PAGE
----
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Donald Trump agrees to hold off imposing further tariffs on Chinese cycling imports to US

Existing additional tariffs that are hitting US bicycle industry hard will stay, however

US President Donald Trump has agreed with his Chinese counterpart, Xi Jinping, not to introduce further tariffs on Chinese imposts to the country worth $300 billion, including on cycling-related products not already subject to additional tariffs.

Trade publication Bicycle Retailer says that the pair reached agreement for the US not to impose further tariffs during a meeting at the weekend’s G20 summit in Osaks, Japan.

Products that would have been affected include cycle helmets and lights – previously excluded from tariffs for safety reasons – as well as balance bikes and certain components and accessories on which additional tariffs have previously been imposed.

Bicycle Retailer added that imposition of further tariffs on those categories of goods had been vigorously opposed by the US bicycle industry.

Trump confirmed however that earlier tariffs would remain in force – including a 25 per cent additional tariff on goods including bicycles imposed in May which led the chairwoman of Giant Bicycles, the world’s biggest bike manufacturer, says that the “made in China” era is over.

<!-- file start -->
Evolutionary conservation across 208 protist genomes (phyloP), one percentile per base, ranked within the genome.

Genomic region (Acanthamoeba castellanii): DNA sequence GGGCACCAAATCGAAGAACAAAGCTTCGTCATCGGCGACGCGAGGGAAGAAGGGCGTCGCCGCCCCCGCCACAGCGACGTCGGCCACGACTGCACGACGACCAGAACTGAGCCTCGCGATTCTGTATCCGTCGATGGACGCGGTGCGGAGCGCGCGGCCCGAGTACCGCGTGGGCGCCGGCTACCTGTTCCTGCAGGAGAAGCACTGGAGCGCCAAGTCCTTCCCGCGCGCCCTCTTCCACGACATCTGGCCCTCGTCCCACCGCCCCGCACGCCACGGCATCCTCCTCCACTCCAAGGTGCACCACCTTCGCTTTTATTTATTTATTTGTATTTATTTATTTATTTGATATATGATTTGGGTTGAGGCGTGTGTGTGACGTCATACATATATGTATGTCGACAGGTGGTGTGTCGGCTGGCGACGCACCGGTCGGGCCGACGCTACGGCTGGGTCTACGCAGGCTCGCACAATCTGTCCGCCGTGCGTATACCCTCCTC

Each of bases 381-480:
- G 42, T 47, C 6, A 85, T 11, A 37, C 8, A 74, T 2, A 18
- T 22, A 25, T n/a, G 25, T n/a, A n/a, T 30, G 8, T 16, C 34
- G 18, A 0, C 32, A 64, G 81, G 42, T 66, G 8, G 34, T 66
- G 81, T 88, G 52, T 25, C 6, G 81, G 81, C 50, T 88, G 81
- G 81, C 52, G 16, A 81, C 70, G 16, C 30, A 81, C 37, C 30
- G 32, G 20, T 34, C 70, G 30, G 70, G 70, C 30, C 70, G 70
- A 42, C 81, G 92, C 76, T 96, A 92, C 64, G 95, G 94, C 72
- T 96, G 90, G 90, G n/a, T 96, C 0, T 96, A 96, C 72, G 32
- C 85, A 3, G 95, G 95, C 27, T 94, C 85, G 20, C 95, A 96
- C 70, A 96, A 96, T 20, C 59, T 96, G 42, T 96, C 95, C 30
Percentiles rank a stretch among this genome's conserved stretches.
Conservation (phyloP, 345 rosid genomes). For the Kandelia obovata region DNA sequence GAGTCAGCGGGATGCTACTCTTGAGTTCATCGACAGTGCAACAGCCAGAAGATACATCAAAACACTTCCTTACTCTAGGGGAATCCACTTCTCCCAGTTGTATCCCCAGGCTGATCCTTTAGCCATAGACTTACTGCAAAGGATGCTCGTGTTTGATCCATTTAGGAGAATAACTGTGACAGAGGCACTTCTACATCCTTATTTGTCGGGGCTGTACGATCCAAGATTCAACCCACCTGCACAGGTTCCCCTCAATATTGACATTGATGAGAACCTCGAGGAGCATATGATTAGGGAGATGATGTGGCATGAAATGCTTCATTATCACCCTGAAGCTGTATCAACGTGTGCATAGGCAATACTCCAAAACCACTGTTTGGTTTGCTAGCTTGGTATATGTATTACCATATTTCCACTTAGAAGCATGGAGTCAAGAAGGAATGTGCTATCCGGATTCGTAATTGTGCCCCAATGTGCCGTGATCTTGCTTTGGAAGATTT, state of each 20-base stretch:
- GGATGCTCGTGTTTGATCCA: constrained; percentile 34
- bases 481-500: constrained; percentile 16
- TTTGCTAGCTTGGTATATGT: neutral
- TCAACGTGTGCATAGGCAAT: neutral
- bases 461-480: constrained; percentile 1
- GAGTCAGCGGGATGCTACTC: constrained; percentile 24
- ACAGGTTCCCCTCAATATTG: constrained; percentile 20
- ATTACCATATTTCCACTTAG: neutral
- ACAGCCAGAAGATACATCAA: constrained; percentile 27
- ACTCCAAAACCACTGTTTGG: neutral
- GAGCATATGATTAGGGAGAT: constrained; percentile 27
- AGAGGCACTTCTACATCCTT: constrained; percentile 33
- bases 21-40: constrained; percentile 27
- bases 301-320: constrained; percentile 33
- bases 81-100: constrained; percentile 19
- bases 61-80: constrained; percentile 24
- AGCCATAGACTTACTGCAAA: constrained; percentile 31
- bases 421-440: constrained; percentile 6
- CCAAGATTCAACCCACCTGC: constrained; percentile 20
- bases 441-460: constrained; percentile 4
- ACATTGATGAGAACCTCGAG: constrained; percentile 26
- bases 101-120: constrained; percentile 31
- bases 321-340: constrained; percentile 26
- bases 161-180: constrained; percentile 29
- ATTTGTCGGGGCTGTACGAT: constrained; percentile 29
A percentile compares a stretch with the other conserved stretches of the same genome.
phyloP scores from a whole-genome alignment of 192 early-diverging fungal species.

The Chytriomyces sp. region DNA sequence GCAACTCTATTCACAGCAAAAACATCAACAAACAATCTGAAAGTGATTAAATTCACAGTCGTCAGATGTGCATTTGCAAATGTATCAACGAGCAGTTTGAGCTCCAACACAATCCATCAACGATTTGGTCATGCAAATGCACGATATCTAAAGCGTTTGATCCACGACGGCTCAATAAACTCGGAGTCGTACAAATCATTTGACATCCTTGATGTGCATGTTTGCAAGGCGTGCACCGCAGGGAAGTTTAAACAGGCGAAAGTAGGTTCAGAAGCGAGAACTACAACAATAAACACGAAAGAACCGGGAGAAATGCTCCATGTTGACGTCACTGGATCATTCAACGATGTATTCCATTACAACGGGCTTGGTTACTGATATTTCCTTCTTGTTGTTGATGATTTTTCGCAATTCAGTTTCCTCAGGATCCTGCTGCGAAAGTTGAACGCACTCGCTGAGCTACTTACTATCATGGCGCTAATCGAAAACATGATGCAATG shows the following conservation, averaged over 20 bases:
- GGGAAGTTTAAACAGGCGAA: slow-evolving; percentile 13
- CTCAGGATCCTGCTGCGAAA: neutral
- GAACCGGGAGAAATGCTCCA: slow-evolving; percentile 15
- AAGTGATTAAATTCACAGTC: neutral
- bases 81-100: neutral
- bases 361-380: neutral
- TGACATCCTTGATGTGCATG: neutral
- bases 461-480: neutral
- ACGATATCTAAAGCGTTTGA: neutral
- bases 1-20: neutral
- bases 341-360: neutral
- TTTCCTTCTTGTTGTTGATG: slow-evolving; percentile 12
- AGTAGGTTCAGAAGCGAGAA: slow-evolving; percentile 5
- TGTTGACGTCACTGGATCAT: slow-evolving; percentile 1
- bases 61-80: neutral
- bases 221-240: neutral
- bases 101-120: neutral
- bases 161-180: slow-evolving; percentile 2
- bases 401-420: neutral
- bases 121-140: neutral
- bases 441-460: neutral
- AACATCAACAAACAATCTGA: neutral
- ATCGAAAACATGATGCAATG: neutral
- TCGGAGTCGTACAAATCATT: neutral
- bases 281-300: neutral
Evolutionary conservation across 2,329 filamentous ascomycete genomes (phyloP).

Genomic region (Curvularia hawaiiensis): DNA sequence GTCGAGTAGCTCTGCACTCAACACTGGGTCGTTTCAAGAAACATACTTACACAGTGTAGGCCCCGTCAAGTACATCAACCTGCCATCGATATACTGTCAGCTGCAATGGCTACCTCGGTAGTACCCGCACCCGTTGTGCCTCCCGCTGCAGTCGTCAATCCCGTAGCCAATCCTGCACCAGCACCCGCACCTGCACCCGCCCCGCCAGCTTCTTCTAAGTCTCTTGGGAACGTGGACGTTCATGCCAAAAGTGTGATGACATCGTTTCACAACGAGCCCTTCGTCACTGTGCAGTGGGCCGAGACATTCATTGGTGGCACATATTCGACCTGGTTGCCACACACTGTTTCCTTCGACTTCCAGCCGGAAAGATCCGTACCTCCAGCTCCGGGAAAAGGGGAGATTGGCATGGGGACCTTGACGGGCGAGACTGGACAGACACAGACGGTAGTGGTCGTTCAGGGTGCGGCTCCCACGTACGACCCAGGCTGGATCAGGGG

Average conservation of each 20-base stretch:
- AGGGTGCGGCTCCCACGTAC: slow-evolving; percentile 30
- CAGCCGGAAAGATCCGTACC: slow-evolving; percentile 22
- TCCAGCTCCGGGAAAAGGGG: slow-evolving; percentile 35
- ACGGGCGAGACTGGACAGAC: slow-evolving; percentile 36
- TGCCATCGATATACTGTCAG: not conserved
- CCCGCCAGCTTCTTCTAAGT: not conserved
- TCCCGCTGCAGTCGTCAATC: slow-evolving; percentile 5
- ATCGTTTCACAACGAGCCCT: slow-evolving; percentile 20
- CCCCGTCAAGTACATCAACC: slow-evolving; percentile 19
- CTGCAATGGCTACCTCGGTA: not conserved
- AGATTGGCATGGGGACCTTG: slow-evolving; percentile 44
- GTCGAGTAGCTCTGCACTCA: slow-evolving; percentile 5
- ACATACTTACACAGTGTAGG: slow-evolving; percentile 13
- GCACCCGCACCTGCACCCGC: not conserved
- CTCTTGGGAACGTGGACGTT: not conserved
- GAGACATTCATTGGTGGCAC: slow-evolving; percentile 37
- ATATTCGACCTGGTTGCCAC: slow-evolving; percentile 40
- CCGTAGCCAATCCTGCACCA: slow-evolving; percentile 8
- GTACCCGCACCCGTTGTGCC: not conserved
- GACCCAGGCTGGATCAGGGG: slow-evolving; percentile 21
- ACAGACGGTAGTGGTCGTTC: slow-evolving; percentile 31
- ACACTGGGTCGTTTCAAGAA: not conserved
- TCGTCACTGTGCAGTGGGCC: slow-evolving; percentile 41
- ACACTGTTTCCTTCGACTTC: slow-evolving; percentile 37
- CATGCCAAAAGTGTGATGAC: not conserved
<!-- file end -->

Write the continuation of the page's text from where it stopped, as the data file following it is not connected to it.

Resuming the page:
As we reported last month, the company, which sells more than 6 million bicycles a year, had already closed one factory in China and as a result of the latest additional tariffs has decided to produce bikes for the US market elsewhere.

Last month, Arnold Kamler, the CEO and chairman of the second largest bike manufacturer in the US, New Jersey-based Kent International, likened the additional tariffs to “a punch in the gut."

He said that an existing additional tariff of 10 per cent had caused the company’s costs to rise by 7.5 per cent with sales falling by 5 per cent and that the latest hike would mean another increase in prices to consumers.

"While there are disputes that need to be resolved between our countries on trade, I'm wondering why our company is the one having to pay the price for this," he added.

Concerns were also expressed by Bob Megvicius, a director of the Bicycle Product Suppliers Association and vice-president of Specialized.

"We are concerned coming into the Christmas and the holiday season that this can hurt business,” he said.

He added that 90 per cent of US bicycle imports annually originate in China – some 14-15 million units – but due to tariffs, 450,000 fewer bicycles were imported to the country in the first quarter of 2019.

Simon has been news editor at since 2009, reporting on 10 editions and counting of pro cycling’s biggest races such as the Tour de France, stories on issues including infrastructure and campaigning, and interviewing some of the biggest names in cycling. A law and languages graduate, published translator and former retail analyst, his background has proved invaluable in reporting on issues as diverse as cycling-related court cases, anti-doping investigations, and the bike industry. He splits his time between London and Cambridge, and loves taking his miniature schnauzer Elodie on adventures in the basket of her Elephant Bike.

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